It's called The Most Wonderful Time of the Year and, on average, each child in the UK receives 16 presents every year! But what else do you need to know about interesting Christmas facts and traditions?
1 - Christmas wasn’t always on the 25th December. Although Christmas celebrates the birth of Jesus Christ, there is no mention of the 25th December in the Bible.
2 - Coca-Cola came up with Santa Claus' red suit. Actually, Santa has worn a variety of colourful suits over the years, including red, blue, white and green, but legend has it that the popular image of his red coat came from a 1930s advertisement by Coca-Cola.
3 - Rudolph the Rednose Reindeer was almost named Reginald. Copywriter Robert L May first invented the idea of the famous reindeer in 1939 as a marketing gimmick for Montgomery Ward’s colouring book.
4 - Santa Claus has his own post code, H0H 0H0
5 - The practice of hanging stockings has an interesting origin. It came from the story of a poor man who couldn’t afford for his three daughters to get married. St Nicholas overheard the story and dropped a bag of gold down their chimney one night so that the eldest could get married, but the bag fell into a stocking that was drying over the fire.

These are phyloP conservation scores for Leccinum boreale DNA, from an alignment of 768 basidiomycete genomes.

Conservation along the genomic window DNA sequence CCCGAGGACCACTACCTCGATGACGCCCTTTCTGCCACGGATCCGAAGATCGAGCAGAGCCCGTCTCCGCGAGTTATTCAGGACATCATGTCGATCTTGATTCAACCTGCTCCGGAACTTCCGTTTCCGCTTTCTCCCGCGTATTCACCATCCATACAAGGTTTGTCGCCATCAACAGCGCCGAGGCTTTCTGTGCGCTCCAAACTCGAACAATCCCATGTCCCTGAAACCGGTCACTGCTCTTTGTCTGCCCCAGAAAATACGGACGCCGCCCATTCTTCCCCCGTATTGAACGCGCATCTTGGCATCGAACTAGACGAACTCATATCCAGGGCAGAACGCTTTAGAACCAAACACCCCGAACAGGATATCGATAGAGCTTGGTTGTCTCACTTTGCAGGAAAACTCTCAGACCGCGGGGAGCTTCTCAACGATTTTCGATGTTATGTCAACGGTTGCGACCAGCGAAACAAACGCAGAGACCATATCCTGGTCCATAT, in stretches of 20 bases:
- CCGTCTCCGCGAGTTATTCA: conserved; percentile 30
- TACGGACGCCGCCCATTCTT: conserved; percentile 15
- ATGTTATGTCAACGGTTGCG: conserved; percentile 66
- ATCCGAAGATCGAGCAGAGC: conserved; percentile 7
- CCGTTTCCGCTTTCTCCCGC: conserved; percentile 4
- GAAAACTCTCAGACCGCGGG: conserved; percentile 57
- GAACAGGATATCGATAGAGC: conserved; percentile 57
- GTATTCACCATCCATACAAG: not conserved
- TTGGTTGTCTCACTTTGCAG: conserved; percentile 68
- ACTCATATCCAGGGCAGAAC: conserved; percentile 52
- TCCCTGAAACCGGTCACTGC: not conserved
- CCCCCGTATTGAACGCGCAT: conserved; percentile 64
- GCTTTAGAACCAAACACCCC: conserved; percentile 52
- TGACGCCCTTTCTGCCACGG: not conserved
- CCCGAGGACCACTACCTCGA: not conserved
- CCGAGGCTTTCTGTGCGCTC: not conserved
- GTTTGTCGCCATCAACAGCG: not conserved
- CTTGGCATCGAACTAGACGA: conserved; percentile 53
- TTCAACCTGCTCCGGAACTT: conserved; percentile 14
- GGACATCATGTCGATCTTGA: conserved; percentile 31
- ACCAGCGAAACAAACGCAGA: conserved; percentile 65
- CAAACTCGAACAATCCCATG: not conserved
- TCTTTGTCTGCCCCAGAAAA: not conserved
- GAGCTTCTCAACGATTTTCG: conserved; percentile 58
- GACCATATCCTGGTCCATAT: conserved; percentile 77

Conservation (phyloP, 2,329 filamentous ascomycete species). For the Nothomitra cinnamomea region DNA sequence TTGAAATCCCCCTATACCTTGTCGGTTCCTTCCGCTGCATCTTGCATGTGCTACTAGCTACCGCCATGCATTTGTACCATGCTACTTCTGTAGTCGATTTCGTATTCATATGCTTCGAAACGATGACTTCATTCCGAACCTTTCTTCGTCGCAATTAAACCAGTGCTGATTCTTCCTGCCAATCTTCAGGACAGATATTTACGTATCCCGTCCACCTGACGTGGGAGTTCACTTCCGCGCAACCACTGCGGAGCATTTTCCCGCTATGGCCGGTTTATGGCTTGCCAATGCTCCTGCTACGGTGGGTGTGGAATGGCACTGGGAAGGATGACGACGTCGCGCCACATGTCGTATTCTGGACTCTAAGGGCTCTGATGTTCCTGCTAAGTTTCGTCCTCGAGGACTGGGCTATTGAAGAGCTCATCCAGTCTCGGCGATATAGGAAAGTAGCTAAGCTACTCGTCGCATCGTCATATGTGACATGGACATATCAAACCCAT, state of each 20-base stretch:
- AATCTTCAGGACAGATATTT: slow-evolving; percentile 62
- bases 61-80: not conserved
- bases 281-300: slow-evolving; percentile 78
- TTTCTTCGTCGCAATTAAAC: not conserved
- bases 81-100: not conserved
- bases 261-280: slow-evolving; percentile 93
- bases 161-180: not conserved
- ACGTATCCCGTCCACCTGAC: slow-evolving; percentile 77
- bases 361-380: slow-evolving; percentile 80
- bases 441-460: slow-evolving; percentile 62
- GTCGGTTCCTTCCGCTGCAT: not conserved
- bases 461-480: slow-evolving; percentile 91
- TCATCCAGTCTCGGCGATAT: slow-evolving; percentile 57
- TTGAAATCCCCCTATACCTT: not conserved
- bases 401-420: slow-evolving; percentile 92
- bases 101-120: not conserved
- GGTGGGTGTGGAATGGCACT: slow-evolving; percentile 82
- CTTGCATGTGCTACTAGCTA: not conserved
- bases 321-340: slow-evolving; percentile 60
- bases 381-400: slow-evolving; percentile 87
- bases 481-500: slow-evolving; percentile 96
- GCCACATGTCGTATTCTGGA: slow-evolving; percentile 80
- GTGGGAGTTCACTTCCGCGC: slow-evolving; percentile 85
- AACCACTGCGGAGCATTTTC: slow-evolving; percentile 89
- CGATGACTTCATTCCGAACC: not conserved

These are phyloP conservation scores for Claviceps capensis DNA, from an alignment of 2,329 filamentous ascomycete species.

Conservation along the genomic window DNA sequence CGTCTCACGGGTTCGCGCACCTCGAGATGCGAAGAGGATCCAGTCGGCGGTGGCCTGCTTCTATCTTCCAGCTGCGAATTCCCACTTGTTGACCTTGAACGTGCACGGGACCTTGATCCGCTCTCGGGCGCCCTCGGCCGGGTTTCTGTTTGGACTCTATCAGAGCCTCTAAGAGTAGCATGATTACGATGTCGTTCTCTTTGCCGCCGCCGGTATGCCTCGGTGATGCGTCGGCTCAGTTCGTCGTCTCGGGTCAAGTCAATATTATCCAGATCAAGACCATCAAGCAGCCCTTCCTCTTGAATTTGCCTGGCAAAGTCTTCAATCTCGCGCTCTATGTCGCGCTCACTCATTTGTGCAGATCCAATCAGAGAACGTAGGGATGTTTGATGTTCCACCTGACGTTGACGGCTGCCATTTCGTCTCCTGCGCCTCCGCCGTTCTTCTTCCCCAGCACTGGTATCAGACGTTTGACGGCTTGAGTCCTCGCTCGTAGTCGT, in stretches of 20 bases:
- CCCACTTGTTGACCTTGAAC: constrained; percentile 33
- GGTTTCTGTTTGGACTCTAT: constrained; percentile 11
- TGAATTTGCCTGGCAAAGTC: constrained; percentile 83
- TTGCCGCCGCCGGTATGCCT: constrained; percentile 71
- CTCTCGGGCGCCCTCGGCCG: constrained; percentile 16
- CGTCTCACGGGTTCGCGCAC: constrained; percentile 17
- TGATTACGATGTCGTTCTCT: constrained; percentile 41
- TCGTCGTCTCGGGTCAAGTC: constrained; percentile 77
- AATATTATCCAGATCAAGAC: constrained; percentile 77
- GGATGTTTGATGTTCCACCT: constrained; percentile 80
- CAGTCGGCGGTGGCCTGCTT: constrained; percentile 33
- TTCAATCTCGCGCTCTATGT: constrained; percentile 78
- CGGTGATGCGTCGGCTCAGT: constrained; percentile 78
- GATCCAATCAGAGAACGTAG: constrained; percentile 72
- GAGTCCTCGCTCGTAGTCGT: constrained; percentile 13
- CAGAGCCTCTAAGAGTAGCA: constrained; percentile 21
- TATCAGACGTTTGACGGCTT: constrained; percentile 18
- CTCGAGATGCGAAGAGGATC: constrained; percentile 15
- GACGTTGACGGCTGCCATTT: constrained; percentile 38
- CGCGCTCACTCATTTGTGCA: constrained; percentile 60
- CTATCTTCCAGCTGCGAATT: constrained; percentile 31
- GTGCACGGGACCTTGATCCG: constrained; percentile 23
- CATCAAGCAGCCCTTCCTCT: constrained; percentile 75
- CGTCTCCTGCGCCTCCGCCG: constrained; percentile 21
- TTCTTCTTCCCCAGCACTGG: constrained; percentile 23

6 - Ham, and not turkey, is the most popularly consumed festive meat.
7 - The first artificial Christmas Tree wasn’t actually a tree at all. It was created out of goose feathers that were dyed green. Artificial trees started being developed and mass-produced in Germany in the 19th century, due to major (and continuous) deforestation.
8 - The tradition of putting tangerines in stockings comes from 12th century French nuns. They followed the practice of leaving socks full of fruit, nuts and tangerines at the houses of the poor.
9 - Scientists once did some crazy Santa calculations. They established that Santa would have to visit 822 homes per second and would need to reach a top speed of 650 miles per second in order to deliver all the world’s presents on Christmas Eve.
10 - Christmas was officially banned in 1647. Oliver Cromwell banned festivities after the end of the English Civil War and the law wasn’t lifted until 1660.